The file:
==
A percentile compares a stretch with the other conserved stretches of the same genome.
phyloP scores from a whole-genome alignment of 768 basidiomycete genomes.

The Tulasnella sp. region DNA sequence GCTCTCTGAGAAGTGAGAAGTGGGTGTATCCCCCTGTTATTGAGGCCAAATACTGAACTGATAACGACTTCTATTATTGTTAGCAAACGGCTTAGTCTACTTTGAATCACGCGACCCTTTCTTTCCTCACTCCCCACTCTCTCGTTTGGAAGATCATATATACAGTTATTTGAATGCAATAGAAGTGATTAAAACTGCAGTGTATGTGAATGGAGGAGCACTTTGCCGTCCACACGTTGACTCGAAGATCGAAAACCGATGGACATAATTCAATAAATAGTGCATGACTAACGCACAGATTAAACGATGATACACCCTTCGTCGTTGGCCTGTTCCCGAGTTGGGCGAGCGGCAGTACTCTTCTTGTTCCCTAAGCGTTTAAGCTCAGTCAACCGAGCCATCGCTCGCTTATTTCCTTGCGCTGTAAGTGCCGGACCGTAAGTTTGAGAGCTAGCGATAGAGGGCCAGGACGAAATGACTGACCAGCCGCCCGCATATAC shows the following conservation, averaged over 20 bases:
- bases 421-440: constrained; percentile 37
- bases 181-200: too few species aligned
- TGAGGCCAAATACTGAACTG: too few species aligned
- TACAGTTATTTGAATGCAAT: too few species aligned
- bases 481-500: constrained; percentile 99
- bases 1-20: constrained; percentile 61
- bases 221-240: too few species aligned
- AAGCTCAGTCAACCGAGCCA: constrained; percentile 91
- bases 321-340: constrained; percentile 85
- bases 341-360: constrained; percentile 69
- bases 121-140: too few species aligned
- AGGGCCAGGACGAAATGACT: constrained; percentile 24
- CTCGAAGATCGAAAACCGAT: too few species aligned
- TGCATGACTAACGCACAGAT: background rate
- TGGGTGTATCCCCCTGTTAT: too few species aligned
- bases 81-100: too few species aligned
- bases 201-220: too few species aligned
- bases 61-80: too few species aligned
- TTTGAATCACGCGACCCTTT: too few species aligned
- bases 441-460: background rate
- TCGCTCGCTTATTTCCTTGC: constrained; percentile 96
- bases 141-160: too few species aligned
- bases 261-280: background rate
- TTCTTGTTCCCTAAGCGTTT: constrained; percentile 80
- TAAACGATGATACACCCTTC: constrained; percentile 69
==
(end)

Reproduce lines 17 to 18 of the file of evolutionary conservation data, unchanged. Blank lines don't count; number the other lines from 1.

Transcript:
- TGCATGACTAACGCACAGAT: background rate
- TGGGTGTATCCCCCTGTTAT: too few species aligned